I remember seeing an interview with a golfer, who talked about how others saw his work. They didn’t see him getting up at 5 AM to go hit balls. They didn’t see the stress that came from playing golf on a professional level. They just assumed it was all going out with friends on a Sunday afternoon and enjoying around of golf and possibly a few bevies. For our students much of the work we give them, whether it’s homework or classroom work, is seen as being relatively uninteresting and having very little value. The works that always seem to catch their interest the most was the work that caught my own interest. If I was excited I knew they were going to be excited. If I was bored, I could pretty much guaranteed that they were going to be bored. Working to develop a sense of any interest and excitement in their work is not some thing that schools have typically worried about in the past. I would say our goal is to help students find those areas where they are excited and interested.

A parent, whose sons I worked with in the past, talked about how his son was finally to learn to read at an older age because he had a huge interest in all things military. He was able to figure out that if he was able to crack this “code”, he could learn more about the things that interested him. He did not learn to read because he wanted to read the next level of books. He did not read because he wanted to please the teacher. He did not read because he wanted to impress anyone else. He did not learn to read because he wanted a better score on his report card.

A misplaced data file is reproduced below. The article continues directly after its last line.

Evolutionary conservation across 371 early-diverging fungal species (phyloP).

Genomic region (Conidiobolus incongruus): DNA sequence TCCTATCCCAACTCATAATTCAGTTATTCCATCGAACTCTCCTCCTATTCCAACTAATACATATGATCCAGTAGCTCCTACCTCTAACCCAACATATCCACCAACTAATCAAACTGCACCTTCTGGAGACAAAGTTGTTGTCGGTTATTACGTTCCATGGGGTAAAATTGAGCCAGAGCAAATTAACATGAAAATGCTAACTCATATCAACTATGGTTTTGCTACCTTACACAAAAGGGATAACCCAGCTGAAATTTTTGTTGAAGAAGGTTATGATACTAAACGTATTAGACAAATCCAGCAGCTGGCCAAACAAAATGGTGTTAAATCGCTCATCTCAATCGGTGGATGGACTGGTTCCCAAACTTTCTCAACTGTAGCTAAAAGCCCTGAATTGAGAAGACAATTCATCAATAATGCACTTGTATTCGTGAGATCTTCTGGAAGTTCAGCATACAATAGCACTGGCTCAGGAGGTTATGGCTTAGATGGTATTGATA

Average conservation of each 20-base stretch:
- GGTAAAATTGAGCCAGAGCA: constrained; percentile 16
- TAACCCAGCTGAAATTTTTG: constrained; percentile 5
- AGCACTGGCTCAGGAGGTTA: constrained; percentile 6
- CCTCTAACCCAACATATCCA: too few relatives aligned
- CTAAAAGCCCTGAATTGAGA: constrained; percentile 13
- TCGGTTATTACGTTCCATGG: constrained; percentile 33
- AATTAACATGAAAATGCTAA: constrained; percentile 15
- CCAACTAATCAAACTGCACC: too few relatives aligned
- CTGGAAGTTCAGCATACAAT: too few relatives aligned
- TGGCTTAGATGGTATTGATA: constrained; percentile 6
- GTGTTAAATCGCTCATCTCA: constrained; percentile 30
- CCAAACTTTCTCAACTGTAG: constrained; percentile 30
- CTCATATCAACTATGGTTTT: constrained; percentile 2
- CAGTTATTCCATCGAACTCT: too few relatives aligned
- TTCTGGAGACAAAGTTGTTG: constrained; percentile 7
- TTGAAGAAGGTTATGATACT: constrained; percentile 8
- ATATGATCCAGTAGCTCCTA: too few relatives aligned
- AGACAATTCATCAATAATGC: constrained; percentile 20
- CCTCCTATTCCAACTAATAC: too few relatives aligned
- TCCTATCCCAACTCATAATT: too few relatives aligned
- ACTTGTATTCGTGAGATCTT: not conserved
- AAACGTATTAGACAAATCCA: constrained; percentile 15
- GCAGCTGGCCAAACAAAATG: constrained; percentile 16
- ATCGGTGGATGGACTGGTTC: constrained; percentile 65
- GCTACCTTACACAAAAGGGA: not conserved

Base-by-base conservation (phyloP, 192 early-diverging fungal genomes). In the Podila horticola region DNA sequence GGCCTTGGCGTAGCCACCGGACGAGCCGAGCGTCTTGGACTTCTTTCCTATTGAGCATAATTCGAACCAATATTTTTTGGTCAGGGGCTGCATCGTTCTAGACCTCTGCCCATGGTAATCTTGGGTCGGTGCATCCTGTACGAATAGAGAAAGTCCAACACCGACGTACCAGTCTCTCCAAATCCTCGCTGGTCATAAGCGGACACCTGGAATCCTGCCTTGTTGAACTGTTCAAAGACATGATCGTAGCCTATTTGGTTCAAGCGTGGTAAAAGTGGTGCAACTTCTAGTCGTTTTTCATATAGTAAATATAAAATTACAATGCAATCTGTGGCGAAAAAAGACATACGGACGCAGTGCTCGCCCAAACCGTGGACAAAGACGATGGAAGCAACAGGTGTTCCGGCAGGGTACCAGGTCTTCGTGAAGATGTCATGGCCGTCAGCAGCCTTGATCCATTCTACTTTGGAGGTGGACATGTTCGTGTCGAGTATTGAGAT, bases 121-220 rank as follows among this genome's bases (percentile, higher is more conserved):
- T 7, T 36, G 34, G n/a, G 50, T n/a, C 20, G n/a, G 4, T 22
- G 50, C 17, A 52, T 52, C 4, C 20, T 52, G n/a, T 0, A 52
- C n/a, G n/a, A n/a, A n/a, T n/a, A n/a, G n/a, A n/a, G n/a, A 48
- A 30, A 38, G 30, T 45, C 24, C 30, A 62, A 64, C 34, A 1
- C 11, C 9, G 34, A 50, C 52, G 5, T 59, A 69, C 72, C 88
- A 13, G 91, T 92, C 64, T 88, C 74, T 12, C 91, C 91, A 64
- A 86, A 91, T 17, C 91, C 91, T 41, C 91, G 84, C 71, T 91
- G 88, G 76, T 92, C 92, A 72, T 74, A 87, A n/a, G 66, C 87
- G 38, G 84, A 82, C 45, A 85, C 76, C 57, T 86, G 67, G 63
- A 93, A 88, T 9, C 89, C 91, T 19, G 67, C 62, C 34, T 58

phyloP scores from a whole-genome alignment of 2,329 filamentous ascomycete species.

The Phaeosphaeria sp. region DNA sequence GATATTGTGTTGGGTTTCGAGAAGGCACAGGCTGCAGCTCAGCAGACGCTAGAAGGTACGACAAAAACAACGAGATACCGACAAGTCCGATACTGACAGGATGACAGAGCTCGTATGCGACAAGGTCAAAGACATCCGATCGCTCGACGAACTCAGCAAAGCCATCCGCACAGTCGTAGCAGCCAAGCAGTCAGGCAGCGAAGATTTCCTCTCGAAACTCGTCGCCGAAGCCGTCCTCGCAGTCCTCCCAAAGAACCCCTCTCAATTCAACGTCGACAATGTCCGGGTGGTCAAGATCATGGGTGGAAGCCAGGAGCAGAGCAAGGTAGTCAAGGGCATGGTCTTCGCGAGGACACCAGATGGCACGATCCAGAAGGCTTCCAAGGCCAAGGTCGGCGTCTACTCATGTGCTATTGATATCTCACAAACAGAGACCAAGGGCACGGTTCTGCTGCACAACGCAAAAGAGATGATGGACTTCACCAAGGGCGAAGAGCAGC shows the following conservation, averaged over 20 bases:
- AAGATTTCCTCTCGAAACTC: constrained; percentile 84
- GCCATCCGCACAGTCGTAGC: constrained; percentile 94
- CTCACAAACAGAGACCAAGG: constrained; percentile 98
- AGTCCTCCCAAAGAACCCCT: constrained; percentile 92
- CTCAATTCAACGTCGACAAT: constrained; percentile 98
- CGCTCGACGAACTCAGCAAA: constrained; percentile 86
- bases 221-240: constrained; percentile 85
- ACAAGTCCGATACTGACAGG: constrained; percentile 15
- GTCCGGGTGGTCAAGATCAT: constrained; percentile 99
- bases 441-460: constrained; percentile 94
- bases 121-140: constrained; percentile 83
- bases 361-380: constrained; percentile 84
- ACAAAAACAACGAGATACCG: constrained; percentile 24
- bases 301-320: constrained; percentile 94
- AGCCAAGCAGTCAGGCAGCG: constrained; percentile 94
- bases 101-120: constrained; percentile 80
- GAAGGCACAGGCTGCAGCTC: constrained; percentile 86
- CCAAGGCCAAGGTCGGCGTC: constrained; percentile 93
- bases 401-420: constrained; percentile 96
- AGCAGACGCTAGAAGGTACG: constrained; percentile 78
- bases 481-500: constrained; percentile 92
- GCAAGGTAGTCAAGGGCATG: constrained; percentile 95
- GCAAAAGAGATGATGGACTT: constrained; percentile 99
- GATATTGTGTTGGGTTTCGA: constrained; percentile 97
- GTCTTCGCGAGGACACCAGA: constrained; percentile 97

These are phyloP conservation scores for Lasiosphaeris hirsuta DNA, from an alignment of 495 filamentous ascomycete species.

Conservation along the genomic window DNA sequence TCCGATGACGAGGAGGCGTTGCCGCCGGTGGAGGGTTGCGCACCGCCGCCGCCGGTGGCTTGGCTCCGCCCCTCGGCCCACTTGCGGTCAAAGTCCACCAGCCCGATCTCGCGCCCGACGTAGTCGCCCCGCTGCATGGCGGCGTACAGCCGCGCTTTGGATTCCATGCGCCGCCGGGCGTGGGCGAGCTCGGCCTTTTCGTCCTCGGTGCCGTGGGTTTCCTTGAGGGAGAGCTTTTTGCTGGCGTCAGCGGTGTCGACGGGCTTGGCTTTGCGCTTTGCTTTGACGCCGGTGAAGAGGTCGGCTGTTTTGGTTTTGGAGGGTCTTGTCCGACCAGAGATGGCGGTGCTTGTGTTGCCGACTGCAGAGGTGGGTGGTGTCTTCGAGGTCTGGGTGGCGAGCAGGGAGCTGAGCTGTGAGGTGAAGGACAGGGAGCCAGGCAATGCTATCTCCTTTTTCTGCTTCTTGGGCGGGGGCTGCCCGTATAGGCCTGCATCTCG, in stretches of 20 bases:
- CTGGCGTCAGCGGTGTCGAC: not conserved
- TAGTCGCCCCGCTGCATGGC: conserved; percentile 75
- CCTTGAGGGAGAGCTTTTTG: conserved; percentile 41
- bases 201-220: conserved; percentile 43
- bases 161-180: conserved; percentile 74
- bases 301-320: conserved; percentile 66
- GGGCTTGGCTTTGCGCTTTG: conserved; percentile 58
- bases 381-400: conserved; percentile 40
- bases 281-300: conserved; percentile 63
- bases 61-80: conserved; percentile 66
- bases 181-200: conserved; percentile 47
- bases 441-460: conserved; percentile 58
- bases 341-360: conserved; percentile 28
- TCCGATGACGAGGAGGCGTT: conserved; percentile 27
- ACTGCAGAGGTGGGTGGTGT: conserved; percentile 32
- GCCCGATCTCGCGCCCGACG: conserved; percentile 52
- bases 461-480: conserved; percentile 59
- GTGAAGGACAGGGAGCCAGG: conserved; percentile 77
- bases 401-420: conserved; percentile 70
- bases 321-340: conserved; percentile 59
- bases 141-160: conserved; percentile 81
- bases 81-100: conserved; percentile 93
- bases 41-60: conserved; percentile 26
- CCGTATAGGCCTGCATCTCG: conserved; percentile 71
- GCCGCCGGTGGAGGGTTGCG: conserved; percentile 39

Take a minute to think about what you read. It is all materials that are read for a essentially selfish reasons. I read educational research and books because I want to become better in my work. I read classic novels because I enjoy them and I love trying to understand the historical context around some of these books. At night I read easy cheesy science-fiction/fantasy novels, one of my favorites being the James Bond novels, because they are just mindless relaxing wonderful stories that take my mind off everything and help me get ready for sleep. I do not read for anyone else…

Same thing with the rest of my work I love. I love my job and I am interested in becoming better. That is why I work long hours and spend so much time on it. I do not work long hours because someone tells me I have to, where they have assigned the work and the amount of work to be done. How do we instill the love of learning in our students? Tall order I know, but this is the work we as educators signed on for… and I love it!

CILO Time – April 11, 2012

April 11, 2012

“A revolution starts with a clear vision of a world different than the one we live in today.”

~Simon Sinek

After spending our professional learning day on Monday, April 9th, 2012 looking at and discussing the difference between “Curriculum” and the Alberta Program of Studies, we at Keeler School now have some time to be able to start delving into how we put this work into practice in our work with students. Listening to Sir Ken Robinson in “Leading a Learning Revolution” reinforced that relationships with students and excellent teaching practices are what will make the difference with our students!